Target may have stores across the country at this point, but the chain may still have a few things to learn about Canada.
Case in point: Don’t mess with the veterans who hand out Remembrance Day poppies.
The Minneapolis-based retailer found itself backtracking this week on a decision to keep Royal Canadian Legion members outside its stores as they sell the poppies that are a staple of Canadian wardrobes in the fall.
"Canada's veterans and other Royal Canadian Legion members are most welcome to offer poppies to customers outside the front of our stores or inside if they prefer," Target Canada’s senior VP for external relations, Derek Jenkins, said in a "clarification."
That’s a somewhat different tune than the company was singing earlier this week, when CTV reported that Target had come to an agreement with Royal Canadian Legion leaders to keep veterans outside store doors during poppy season — except in times of bad weather.
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“We agreed that outside the front doors would be ideal and obviously if the weather is inclement or they prefer they are welcome to stand inside the double doors as well,” company spokesperson Lisa Gibson said in a statement earlier this week.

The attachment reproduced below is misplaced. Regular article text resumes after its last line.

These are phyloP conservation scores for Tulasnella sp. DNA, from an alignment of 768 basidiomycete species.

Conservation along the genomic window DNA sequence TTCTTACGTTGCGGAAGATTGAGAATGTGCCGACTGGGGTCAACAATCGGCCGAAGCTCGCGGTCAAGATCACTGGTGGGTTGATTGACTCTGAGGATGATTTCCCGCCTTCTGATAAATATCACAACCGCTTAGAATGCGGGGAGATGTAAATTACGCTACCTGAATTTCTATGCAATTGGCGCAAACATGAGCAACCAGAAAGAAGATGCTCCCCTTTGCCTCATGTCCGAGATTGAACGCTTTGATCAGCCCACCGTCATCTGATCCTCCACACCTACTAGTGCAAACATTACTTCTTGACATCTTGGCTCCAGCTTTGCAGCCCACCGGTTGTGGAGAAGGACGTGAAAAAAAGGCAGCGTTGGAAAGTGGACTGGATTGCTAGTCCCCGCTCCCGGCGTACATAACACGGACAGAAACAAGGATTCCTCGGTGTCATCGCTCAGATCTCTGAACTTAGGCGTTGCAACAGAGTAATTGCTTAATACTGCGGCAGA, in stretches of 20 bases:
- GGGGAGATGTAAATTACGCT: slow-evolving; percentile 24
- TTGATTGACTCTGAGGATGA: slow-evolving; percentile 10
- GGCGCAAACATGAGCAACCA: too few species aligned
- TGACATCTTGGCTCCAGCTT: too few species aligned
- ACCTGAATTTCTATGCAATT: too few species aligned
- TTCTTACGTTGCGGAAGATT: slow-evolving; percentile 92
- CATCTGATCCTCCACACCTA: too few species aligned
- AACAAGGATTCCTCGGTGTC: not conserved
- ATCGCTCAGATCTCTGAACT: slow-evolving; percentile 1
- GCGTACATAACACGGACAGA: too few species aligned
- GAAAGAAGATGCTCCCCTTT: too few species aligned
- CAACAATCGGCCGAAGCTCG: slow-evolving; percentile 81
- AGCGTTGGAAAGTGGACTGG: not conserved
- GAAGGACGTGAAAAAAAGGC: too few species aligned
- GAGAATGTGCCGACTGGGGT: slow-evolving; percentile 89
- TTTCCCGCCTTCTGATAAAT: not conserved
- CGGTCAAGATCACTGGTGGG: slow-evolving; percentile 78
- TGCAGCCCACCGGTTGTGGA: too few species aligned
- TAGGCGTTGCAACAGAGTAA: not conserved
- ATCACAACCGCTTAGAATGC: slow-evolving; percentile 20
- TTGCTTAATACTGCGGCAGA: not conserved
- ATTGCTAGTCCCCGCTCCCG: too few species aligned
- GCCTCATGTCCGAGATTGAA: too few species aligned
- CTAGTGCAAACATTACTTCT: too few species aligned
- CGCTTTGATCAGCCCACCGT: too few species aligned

That proved an unpopular position. Criticism erupted on social media, with some consumers vowing not to shop at the retailer if it didn't change its policy.
Controversies over the poppy seem to break out on a fairly regular, almost annual basis.
McDonald’s took grief a few years ago over a policy banning employees from wearing the poppy behind the counter. The company said the poppies were a safety hazard.
And Quebec Premier Pauline Marois raised some eyebrows last year when her poppy included a fleur-de-lis in the centre, a seeming injection of partisan politics that some critics found objectionable.
There are no official rules surrounding the wearing of the poppy, but the Royal Canadian Legion asks that people refrain from “defacing” the symbol.
They also suggest that people wear it from the last Friday in October until Remembrance Day, November 11.